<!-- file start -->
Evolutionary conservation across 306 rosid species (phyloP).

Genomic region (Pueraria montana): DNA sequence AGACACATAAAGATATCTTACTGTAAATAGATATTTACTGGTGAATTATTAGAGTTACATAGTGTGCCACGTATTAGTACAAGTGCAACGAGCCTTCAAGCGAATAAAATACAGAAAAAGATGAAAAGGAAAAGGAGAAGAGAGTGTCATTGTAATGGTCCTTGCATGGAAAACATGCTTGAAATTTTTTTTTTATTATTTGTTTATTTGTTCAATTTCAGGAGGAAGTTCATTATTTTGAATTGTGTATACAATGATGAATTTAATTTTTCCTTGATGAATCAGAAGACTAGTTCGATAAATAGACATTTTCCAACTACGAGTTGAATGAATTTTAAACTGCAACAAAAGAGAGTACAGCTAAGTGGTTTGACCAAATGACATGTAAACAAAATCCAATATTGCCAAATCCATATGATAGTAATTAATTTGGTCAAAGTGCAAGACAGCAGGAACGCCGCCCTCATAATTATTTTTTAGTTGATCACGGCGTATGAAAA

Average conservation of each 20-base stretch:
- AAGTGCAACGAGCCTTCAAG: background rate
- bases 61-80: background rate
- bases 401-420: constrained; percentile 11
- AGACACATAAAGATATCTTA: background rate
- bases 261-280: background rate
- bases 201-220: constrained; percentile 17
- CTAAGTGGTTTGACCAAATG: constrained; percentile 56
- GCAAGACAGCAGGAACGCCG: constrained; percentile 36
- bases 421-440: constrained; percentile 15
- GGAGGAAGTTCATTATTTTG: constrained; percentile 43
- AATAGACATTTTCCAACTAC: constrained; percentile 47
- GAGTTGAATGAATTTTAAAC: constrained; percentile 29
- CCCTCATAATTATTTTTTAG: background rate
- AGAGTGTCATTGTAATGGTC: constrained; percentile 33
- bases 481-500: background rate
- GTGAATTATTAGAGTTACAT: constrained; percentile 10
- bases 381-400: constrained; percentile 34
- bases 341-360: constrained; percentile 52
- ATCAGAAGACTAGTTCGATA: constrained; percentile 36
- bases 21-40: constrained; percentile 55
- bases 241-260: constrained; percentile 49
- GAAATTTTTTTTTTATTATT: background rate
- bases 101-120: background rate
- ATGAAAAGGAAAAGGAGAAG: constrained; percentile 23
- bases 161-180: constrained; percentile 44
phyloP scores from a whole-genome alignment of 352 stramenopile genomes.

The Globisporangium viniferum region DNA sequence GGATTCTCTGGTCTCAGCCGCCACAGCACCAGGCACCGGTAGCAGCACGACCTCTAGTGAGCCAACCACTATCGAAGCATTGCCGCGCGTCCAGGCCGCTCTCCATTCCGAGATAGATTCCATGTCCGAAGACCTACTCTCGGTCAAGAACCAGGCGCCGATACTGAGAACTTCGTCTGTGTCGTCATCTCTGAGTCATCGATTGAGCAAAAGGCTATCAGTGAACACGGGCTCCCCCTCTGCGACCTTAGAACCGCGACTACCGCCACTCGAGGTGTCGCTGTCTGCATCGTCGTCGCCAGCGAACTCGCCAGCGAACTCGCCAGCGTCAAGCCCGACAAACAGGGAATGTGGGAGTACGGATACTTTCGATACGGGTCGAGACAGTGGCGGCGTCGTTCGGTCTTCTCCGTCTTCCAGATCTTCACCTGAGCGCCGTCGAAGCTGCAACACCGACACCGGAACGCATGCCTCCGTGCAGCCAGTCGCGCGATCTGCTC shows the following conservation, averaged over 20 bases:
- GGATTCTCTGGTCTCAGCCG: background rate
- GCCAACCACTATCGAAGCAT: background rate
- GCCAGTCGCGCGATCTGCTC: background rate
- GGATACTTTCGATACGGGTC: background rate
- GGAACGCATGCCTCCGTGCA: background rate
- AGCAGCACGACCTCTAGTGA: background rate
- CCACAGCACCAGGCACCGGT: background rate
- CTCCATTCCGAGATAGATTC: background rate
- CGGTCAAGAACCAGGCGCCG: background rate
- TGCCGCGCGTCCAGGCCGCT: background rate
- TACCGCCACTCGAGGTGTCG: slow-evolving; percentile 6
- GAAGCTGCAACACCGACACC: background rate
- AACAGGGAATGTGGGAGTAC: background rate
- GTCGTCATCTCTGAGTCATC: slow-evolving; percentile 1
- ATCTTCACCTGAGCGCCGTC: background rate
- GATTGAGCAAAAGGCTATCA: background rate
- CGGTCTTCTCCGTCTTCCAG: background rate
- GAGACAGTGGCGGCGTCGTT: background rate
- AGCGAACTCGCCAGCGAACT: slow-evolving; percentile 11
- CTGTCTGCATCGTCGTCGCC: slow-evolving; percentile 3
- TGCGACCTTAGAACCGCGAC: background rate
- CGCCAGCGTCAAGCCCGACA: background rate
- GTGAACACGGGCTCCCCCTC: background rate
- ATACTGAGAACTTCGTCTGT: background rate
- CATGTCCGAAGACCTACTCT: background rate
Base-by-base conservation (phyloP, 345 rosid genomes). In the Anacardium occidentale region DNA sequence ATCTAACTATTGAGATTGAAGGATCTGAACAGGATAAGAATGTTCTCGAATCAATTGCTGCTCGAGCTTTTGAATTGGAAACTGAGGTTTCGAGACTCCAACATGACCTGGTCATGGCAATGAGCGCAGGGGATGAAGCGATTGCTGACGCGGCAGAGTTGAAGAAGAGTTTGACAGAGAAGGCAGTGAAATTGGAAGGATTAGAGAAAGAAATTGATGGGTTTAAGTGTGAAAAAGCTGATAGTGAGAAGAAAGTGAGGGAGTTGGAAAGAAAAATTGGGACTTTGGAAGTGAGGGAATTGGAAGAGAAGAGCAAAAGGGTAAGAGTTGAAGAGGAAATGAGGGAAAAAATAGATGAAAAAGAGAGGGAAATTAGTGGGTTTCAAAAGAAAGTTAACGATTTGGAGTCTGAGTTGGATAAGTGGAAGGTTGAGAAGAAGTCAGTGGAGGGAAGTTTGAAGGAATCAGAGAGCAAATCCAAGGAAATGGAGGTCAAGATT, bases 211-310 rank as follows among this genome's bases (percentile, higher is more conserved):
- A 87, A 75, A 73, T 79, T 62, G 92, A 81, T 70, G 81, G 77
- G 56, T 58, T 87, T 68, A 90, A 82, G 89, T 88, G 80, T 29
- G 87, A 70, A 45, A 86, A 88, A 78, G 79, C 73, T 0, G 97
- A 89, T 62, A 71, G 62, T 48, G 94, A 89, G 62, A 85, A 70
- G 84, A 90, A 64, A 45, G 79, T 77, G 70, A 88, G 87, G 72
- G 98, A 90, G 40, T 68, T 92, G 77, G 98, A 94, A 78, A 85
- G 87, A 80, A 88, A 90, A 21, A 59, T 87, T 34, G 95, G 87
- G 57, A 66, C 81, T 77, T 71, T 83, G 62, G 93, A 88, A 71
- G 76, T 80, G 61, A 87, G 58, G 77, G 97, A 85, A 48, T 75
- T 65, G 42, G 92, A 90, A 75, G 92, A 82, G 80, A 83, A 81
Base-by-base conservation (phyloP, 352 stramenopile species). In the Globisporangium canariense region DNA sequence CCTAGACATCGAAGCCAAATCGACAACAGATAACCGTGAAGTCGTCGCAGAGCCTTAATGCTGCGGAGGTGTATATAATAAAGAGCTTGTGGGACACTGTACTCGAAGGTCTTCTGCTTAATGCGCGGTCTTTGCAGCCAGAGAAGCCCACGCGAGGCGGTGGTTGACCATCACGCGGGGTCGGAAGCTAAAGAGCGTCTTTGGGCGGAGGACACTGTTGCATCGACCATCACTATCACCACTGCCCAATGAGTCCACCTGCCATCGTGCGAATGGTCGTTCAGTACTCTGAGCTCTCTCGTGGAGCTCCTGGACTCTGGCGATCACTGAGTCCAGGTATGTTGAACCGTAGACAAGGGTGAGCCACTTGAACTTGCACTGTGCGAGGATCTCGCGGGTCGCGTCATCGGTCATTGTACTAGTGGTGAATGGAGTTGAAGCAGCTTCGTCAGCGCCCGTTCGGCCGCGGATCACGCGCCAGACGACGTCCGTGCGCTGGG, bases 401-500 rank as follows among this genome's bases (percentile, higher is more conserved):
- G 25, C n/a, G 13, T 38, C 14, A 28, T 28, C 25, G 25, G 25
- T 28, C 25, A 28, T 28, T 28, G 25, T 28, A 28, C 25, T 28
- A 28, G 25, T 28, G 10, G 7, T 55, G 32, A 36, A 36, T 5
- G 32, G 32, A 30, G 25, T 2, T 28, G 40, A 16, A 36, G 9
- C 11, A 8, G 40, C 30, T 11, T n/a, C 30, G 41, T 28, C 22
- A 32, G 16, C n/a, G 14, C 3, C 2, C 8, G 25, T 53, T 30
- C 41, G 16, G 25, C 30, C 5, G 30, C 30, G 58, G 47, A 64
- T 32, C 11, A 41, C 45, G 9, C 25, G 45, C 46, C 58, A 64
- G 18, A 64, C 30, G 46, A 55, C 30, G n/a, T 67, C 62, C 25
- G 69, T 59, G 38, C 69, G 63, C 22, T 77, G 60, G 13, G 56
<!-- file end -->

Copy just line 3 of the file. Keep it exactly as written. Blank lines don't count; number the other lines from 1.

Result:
Average conservation of each 20-base stretch: